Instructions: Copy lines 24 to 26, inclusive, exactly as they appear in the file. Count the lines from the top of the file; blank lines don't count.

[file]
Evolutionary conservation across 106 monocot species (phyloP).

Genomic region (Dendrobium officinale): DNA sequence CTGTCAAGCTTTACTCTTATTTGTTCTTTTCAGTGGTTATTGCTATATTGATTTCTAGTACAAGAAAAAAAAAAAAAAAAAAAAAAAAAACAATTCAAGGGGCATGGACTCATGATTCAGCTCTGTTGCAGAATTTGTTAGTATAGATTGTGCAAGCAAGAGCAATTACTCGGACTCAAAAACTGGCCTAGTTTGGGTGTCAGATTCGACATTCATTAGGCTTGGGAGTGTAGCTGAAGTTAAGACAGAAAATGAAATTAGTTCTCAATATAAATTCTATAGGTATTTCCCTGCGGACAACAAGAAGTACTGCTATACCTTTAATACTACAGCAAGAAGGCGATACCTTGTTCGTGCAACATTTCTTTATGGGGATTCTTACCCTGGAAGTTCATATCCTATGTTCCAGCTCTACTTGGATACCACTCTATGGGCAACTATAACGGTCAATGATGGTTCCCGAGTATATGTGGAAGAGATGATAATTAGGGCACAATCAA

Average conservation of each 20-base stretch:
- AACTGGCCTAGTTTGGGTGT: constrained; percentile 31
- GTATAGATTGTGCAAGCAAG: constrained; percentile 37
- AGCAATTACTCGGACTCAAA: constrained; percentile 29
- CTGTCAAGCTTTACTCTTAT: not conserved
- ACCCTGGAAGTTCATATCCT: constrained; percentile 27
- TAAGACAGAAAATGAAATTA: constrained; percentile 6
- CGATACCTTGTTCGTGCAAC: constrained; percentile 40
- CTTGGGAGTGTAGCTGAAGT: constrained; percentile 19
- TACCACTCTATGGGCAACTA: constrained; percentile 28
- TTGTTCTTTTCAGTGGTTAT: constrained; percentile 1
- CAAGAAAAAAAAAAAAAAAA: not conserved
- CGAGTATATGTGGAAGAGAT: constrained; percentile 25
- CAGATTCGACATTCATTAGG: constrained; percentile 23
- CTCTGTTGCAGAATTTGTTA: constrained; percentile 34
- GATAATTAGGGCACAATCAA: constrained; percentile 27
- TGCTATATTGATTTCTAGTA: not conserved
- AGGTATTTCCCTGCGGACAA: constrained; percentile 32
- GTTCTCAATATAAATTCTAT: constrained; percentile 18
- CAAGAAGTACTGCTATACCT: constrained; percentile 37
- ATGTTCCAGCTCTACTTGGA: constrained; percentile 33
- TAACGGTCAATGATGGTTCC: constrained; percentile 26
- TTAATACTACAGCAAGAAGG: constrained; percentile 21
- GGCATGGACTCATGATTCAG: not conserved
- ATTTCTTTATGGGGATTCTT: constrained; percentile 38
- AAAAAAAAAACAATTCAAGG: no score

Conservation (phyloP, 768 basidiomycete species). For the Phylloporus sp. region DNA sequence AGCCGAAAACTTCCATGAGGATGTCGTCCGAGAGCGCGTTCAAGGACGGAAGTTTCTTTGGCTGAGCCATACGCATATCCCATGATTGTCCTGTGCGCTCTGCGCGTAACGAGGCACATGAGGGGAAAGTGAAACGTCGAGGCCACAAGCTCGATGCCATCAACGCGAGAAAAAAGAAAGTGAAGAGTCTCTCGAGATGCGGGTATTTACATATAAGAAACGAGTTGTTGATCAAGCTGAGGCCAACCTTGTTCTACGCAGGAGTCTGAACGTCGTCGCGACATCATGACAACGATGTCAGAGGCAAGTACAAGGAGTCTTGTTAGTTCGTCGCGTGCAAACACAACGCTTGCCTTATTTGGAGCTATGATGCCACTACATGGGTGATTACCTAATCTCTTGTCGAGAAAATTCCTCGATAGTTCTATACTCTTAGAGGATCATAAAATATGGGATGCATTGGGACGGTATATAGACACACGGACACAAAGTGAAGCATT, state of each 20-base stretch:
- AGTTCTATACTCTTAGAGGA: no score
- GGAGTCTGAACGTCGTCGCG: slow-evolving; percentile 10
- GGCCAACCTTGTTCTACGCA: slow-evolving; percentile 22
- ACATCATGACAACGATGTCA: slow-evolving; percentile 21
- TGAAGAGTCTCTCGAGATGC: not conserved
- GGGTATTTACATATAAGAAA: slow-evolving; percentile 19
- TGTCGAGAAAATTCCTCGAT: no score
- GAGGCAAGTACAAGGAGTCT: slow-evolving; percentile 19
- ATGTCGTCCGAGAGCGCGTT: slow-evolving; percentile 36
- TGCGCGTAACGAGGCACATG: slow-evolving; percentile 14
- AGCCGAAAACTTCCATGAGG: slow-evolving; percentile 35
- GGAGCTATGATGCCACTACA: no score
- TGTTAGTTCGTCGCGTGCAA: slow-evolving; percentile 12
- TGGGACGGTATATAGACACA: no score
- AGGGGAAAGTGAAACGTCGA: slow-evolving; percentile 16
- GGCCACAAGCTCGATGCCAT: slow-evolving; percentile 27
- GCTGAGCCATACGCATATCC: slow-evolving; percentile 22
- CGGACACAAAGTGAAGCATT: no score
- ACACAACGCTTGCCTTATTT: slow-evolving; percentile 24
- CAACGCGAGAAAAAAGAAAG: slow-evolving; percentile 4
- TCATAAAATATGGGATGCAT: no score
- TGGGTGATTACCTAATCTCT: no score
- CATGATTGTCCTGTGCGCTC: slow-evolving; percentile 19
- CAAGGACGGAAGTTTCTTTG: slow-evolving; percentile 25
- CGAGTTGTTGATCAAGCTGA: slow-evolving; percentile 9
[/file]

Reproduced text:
- TAACGGTCAATGATGGTTCC: constrained; percentile 26
- TTAATACTACAGCAAGAAGG: constrained; percentile 21
- GGCATGGACTCATGATTCAG: not conserved